Nepal’s prime Minister K P Oli Sunday said the undeclared blockade by India and the resultant humanitarian crisis in the country had undermined historic ties between the two nations as well as the rights of a landlocked country under international law.
In his first nationally televised address to the nation after becoming PM, Oli said the shortage because of the blockade had hit those needing immediate medical care, including pregnant women, and schoolgoing children the worst.
He added that the blockade had left deep negative impact on the minds of the people about an important neighbour. While recalling high-level visits by Indian leaders and resumption of major hydro-projects last year, he claimed that the current “war- like situation that Nepal has been facing” had relegated all that progress to the background.
However, he praised China for helping Nepal with fuel and other essential commodities. Speaking about China, he added: “We will have our trade volume enhanced and diversified.”
Oli said that the current crisis was a big lesson, asserting that it was time for the country to move towards self-reliance and austerity. He promised that his government will make arrangements for generating 200 MW power from solar-energy within a year and connect it to the national transmission line to achieve drastic reduction in load-shedding.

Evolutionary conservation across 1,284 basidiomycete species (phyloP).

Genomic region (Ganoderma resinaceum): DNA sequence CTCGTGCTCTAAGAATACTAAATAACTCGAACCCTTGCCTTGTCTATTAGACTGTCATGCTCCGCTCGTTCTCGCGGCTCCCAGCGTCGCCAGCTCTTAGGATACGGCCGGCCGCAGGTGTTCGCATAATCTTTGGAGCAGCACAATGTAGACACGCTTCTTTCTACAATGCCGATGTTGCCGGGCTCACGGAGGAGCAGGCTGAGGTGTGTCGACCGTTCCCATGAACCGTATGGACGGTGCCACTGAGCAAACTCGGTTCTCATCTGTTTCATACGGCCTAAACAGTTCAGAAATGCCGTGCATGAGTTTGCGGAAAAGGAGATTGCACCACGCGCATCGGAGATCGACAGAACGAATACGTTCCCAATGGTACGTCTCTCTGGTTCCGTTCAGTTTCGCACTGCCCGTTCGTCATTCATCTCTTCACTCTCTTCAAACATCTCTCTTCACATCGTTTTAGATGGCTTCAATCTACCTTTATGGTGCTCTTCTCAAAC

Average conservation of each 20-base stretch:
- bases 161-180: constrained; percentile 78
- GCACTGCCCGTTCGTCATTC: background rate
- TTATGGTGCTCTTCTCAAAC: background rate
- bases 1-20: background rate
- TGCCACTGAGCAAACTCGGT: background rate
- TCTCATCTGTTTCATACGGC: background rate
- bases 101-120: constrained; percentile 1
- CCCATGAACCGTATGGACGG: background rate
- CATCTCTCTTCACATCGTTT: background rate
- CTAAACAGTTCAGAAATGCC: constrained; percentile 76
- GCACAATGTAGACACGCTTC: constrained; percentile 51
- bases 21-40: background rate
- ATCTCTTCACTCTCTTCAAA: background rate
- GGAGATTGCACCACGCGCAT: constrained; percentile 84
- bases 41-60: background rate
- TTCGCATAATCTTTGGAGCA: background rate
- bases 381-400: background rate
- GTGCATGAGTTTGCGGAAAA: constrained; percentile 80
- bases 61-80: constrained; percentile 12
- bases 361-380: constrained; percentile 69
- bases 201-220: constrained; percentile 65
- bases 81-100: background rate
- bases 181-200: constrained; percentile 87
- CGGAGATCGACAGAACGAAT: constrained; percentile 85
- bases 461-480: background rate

Speaking about the current crisis involving Nepal’s agitating Madhesi leaders, he said “we are capable of sorting out (the problem) ourselves without external meddling’. Expressing concern over the impact of the blockade on the economy, which had taken a hit due to the earthquake, Oli asked Madhesi groups to withdraw their agitation and India to lift the obstruction immediately.
Nepal objects to India-UK statement
Kathmandu: Nepal has objected to remarks regarding “inadequacies” in its constitution made in the joint statement issued by UK and India. A statement issued by Foreign Ministry spokesperson said that while Nepal respected the international community’s support for peace, stability and prosperity, it strongly viewed that constitution making was an internal matter that Nepal was capable of handling on its own. ENS
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